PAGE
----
Bull Call Spreads How to Video

optionsguy posted on 12/23/11 at 10:28 AM

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Posted by optionsguy on 12/23/11 at 10:28 AM

Hello, my name is Brian Overby. I am the Senior Options Analyst at TradeKing, and author of The Options Playbook. Today I’d like to highlight one of the plays that is inside The Options Playbook called bull call spreads. There are many different names for bull call spreads. They also are known as long vertical spreads, and oftentimes referred to as a long call spread. The convention inside the Playbook is to actually call it a long call spread, so I’m going to use that convention going forward.

So, long call spreads, why would I want to do a long call spread? I think a great example to talk about to get into long call spreads is to compare them to just buying a call outright. If I go out and I want to buy a call, let’s use a fictitious stock, let’s say that xyz is trading at $50 and I am bullish on the underlying, I might go out and buy an at-the-money call.

Let’s pick an expiration. Let’s say we’re going to go out one month in time. Now, that expiration is going to depend on your forecast, but here for our example we’ll just use a one-month option. Obviously, if you are longer term bullish you might go out and use a nine-month option contract. There are a plethora of different expirations available.  The main way to choose your expiration is to think about when you expect something to happen in that underlying stock, be it on your chart, your Fibonaccis, your Bollinger Bands, or maybe a specific event like earnings coming out.

So we have a one-month call option, stock’s at 50, strike is 50, and we’re going to go out and buy that call option and hope that the underlying market goes up. Now, when I look at that price on that call option, some people might think at-the-money options contracts are fairly expensive, so if I do think that and I want to lower that cost, how can I do that?

Well, the at-the-money call option is a right. It’s a right to buy that stock over that one-month period of time at that strike price of 50. Okay, now that debit that I paid for it is the maximum risk of that trade—also got to throw in any commissions that might happen. You always want to take commissions and taxes into any type of strategy that you’re looking to do.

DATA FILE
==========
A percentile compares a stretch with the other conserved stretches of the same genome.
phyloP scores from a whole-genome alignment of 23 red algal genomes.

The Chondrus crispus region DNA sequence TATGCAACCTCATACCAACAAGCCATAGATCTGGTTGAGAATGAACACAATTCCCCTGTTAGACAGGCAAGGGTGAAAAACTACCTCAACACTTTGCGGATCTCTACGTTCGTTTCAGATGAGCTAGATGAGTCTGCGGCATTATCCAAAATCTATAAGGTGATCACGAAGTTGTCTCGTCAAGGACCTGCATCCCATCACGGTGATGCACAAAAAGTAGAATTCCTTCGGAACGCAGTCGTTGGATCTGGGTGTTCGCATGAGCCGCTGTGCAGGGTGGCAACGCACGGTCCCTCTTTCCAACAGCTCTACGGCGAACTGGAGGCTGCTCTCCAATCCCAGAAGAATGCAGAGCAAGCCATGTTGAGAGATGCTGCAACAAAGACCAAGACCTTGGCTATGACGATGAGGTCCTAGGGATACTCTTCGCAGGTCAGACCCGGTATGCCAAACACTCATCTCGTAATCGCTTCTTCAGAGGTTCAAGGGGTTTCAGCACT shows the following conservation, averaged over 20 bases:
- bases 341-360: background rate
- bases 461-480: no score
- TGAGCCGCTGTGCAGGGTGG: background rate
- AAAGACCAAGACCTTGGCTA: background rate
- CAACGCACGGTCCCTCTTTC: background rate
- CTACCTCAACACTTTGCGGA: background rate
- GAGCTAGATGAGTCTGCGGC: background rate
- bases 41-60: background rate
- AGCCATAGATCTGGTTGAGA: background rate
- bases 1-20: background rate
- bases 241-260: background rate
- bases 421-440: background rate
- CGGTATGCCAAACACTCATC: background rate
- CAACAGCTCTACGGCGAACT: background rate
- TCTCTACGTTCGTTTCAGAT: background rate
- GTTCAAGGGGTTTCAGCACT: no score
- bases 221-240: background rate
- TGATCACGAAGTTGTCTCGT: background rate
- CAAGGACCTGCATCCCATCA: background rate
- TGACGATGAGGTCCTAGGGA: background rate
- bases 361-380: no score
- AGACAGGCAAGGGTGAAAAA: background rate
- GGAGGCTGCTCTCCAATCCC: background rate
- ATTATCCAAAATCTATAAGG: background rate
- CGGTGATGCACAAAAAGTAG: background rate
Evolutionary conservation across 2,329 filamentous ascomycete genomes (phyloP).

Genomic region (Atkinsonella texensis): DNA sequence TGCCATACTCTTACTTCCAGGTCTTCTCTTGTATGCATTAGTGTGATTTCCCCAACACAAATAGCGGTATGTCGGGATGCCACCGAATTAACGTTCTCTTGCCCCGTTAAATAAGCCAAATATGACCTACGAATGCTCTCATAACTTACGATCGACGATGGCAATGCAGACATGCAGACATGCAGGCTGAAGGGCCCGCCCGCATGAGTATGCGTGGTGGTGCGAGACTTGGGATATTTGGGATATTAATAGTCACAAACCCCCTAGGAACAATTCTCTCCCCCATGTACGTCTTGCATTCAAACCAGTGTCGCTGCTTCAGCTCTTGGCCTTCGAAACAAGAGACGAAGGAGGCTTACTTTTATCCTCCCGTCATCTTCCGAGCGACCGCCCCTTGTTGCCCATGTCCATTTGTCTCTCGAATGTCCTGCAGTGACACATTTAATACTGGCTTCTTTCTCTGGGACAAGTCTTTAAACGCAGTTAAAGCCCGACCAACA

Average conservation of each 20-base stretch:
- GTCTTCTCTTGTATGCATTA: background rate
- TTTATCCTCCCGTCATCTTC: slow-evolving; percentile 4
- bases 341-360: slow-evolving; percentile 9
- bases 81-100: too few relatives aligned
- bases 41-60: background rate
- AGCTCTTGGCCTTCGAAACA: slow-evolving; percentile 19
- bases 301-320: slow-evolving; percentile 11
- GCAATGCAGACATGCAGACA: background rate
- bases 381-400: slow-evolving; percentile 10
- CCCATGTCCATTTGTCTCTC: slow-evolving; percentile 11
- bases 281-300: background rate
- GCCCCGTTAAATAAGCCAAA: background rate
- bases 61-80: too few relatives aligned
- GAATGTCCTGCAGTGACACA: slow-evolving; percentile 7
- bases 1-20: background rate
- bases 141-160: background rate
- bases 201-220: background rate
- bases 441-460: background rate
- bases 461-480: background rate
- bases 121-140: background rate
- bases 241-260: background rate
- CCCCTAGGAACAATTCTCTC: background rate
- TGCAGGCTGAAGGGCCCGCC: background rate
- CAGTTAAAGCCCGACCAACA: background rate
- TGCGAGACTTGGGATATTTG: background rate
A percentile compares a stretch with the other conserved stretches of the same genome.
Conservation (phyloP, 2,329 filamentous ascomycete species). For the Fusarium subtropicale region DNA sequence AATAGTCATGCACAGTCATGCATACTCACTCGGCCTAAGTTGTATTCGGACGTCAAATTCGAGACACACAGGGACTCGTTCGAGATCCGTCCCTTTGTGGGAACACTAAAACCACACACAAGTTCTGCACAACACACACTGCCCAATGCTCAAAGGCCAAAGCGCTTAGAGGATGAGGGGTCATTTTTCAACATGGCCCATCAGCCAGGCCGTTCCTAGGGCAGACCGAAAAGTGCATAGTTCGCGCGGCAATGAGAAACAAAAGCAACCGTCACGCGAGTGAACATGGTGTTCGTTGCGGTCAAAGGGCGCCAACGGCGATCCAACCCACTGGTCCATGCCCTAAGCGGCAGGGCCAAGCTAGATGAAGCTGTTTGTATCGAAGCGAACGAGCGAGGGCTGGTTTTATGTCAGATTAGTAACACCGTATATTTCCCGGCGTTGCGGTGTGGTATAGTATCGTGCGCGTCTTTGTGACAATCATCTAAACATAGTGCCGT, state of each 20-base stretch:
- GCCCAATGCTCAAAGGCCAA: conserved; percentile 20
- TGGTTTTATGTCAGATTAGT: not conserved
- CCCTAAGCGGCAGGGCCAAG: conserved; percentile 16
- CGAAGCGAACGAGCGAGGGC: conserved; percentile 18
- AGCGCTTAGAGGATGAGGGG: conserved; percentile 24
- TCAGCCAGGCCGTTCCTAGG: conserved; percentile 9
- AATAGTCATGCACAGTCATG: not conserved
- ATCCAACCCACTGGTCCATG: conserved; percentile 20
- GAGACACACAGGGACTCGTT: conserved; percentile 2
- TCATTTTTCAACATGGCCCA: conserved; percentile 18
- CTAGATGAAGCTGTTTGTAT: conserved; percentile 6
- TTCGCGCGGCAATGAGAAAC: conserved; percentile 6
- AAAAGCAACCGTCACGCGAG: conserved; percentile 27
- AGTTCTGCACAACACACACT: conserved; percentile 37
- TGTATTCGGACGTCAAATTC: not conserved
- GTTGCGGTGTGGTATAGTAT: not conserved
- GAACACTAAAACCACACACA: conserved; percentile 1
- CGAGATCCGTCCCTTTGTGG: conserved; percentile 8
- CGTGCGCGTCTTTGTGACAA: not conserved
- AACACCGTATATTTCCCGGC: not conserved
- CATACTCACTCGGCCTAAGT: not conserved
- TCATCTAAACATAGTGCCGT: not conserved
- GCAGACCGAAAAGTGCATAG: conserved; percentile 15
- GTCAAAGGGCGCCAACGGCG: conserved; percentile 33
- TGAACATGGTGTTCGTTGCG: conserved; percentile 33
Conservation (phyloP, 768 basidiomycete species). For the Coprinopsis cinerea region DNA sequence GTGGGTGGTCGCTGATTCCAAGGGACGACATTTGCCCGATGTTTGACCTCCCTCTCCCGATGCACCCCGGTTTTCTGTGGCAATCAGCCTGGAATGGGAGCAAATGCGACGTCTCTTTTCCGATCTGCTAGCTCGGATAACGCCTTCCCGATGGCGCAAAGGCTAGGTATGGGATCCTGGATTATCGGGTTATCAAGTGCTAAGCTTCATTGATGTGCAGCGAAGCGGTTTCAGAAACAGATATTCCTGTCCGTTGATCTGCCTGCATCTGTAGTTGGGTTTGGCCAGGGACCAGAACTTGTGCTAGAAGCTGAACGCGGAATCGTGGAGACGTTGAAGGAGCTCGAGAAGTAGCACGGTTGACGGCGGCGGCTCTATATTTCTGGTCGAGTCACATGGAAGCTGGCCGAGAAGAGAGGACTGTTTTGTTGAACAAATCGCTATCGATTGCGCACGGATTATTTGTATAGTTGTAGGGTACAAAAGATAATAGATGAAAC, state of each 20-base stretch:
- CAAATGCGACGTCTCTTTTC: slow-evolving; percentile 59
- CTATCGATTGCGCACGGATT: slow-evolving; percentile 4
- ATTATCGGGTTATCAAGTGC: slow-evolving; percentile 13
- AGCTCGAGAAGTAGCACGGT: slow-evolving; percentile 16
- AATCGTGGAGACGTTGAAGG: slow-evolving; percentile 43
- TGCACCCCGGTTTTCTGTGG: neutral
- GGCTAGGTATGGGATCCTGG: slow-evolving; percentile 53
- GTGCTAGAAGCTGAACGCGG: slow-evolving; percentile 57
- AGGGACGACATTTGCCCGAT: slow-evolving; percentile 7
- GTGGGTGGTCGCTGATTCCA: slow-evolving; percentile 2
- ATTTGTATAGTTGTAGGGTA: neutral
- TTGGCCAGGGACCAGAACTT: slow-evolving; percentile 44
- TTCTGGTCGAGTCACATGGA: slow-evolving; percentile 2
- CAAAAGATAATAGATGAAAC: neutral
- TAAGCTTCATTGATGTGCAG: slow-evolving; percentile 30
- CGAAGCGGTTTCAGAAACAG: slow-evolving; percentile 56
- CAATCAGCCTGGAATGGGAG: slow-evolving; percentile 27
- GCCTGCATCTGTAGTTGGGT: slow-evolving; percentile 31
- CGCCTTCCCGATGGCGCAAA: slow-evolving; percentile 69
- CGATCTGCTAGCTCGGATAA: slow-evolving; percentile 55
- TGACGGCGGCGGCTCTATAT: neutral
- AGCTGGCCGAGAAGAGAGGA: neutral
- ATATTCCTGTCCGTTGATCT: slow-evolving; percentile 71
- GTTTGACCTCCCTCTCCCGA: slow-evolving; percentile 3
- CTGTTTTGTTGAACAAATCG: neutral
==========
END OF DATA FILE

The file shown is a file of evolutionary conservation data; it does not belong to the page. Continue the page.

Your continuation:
Now, if I want to lower the cost of that trade what I might do is buy that 50 strike call, but at the same time I’m going to sell the 55 strike call. All right, so that sale of that call brings on an obligation, but it also gives me cash. So the buy of the call is a right, it’s a right to buy 100 shares of the underlying at 50 over that one-month period of time. The sale of the 55 call is an obligation. It’s an obligation to sell 100 shares of stock at 55.

The major difference between doing the long call spread versus buying the call outright is that if I go on out and do the spread, I can lower my overall cost. And guess what that does? That lowers my overall max risk. So when I enter the spread in on the TradeKing platform—you can do this all as one trade, send this down as a package to the trading floor and say, I would like to buy the 50 strike call, sell the 55 strike call at a net debit to my account.

Now, be aware that if you are doing strategies with two legs, leg one is the buy, leg two is the sell, that might incur multiple commissions and have complex tax treatment, so just be aware of that and add that in to any of your strategies that you’re looking to do.

Some of the good news and the bad news, as far as long call spreads compared to buying a call outright, one of the best benefits of the long call spread is the way that it reacts to time erosion in the option contracts. If you buy an at-the-money option, you just buy that outright. Each day that passes—and let’s say the underlying stock doesn’t move at all—that option is eroding, that time value that you purchased in that option contract is eroding. I like to think of it as an ice cube sitting in the hot sun. As that water evaporates from the ice cube and it gets smaller and smaller, it’s a lot like your option contract as you’re sitting there waiting for the underlying stock to move.

Now with a long call spread, I’ve bought one option and I’ve sold one option, so if time decay is hurting the one that I bought, it is helping the one that I sold. Also, the net debit is the max risk.  We’ve already talked about that. But the downside of actually going out and doing a call spread is that I have limited and known upside on that trade, so, that 55 strike is an obligation, and that also means that the maximum that the strike could be worth is 5 points, the difference between the strikes. So I lower the overall max risk of the trade, and just like in almost all option strategies, if you get lower risk you usually get lower upside, and that’s the case with the long call spread.

My name is Brian Overby. I am the Senior Options Analyst at TradeKing, and author of The Options Playbook. If you’d like to learn more about investing, please check out our education center on tradeking.com, the companion website for my book, optionsplaybook.com, and our Trader Network, where investors connect to share ideas and strategies for trading stocks, options and more.

rrichone posted April 13, 2013 (10:15AM)

What are the steps to close a long call option spread prior to ex. date?

larricb posted April 05, 2014 (11:04PM)

do you have to own the underlying to sell a call?

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